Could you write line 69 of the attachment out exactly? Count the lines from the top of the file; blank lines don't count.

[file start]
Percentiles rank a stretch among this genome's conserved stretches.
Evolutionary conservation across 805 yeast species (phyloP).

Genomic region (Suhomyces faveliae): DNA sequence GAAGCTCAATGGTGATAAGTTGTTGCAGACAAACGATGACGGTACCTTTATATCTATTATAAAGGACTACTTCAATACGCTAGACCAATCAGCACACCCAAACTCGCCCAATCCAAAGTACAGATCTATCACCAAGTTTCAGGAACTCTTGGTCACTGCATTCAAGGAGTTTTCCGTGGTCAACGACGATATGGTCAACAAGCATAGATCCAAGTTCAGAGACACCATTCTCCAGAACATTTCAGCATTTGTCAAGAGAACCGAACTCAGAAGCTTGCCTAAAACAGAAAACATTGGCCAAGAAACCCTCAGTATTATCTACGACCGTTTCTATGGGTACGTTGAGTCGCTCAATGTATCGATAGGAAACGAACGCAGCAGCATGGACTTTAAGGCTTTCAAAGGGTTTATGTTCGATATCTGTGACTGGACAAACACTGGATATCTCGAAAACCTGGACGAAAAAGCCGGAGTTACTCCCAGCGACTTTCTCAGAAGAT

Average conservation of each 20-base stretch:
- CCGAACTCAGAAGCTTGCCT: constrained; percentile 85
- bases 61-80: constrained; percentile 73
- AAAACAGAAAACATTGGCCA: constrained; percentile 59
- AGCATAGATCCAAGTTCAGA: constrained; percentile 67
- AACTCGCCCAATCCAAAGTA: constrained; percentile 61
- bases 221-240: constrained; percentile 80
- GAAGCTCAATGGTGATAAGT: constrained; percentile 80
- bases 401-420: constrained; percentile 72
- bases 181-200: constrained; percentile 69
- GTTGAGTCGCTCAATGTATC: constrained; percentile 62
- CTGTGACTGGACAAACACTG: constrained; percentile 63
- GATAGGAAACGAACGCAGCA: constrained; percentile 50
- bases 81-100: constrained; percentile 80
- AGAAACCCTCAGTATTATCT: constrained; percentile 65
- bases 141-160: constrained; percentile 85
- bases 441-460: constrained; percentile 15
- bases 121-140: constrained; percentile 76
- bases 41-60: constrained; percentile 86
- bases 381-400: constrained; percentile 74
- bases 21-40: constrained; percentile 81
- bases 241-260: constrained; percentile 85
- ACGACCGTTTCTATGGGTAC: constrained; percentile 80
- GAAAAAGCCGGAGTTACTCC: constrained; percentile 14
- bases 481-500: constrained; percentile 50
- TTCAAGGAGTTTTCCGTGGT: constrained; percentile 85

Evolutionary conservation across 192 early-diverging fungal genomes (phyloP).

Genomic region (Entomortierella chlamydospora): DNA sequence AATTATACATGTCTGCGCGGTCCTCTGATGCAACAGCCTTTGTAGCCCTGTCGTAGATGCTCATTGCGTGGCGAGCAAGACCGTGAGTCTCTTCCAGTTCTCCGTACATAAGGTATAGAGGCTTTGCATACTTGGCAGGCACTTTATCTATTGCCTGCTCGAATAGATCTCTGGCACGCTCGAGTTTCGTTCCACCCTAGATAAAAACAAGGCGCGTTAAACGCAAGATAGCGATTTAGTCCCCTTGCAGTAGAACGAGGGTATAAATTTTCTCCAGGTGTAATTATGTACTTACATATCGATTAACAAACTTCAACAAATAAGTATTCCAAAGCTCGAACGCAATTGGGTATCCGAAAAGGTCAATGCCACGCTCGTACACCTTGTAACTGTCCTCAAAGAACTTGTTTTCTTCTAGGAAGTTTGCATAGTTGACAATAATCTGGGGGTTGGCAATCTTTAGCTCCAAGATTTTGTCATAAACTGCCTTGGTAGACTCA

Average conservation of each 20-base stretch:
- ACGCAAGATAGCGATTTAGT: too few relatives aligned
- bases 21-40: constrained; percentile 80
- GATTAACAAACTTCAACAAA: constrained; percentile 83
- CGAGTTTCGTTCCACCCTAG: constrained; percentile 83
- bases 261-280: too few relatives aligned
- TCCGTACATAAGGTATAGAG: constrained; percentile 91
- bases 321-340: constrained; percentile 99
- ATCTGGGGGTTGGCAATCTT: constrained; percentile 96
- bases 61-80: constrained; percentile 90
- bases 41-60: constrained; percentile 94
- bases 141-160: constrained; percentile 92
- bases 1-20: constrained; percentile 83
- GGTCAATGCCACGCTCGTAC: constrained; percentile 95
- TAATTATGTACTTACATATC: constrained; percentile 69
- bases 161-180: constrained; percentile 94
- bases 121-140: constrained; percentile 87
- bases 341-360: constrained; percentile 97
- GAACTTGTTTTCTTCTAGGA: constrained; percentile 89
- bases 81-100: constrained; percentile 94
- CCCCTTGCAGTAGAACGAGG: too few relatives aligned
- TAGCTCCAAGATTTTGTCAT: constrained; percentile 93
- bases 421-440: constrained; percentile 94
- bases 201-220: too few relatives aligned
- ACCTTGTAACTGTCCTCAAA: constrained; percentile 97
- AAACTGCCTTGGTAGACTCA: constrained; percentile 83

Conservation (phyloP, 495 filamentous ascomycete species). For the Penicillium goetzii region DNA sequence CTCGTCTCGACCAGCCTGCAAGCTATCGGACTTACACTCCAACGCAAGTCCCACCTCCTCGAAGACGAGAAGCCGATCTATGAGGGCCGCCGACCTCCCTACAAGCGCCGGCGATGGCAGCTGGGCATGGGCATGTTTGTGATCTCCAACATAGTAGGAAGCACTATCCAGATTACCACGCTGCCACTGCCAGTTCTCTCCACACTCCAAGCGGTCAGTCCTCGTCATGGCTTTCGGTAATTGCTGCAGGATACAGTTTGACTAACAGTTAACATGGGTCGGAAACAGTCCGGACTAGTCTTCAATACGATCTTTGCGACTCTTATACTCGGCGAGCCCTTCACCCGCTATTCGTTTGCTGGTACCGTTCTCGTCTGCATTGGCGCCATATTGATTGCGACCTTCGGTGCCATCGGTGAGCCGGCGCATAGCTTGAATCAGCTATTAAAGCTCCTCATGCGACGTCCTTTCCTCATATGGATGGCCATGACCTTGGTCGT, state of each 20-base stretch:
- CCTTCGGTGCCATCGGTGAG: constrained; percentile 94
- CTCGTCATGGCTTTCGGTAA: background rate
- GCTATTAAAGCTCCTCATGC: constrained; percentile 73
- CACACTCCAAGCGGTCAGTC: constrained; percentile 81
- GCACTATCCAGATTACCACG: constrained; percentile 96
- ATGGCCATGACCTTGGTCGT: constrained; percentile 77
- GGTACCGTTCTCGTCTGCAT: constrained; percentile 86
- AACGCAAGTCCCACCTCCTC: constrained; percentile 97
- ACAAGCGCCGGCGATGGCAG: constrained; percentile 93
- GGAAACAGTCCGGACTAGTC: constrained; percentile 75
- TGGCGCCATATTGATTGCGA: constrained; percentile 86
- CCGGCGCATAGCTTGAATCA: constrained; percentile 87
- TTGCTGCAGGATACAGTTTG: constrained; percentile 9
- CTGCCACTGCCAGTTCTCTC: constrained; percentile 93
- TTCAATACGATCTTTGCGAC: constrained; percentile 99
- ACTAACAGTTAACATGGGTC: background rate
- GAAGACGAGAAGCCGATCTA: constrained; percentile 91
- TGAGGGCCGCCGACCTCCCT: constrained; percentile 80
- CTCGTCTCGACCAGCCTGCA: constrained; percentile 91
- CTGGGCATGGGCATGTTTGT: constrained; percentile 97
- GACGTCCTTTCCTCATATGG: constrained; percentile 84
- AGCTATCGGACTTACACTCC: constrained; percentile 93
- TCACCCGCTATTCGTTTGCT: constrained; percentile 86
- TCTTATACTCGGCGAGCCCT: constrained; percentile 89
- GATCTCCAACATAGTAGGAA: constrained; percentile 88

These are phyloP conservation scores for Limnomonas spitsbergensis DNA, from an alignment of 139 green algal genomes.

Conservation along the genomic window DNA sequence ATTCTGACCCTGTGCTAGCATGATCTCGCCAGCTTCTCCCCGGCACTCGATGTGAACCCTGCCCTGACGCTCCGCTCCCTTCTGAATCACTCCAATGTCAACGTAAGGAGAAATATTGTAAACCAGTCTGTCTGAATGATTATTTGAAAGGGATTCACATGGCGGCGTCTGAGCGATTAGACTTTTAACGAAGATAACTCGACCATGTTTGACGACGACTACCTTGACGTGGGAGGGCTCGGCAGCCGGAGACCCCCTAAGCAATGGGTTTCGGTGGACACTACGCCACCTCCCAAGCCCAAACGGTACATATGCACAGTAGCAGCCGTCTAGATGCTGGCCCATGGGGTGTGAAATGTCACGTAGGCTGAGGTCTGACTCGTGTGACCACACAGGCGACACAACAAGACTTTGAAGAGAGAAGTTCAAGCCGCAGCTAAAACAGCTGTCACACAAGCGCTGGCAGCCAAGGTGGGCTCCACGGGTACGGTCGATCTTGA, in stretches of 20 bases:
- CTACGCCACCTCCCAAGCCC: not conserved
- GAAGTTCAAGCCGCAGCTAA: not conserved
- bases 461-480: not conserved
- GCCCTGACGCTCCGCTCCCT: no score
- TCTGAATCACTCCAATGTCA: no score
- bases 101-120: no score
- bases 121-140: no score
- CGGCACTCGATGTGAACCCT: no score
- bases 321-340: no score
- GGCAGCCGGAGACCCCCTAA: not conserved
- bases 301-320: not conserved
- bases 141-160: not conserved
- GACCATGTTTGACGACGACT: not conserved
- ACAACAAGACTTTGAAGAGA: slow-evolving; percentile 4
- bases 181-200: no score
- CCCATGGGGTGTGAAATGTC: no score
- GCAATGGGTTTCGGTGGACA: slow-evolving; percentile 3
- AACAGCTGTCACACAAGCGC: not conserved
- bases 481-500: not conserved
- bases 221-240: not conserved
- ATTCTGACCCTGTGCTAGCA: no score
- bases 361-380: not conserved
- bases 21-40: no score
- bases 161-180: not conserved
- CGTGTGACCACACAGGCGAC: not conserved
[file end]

- TGGCGCCATATTGATTGCGA: constrained; percentile 86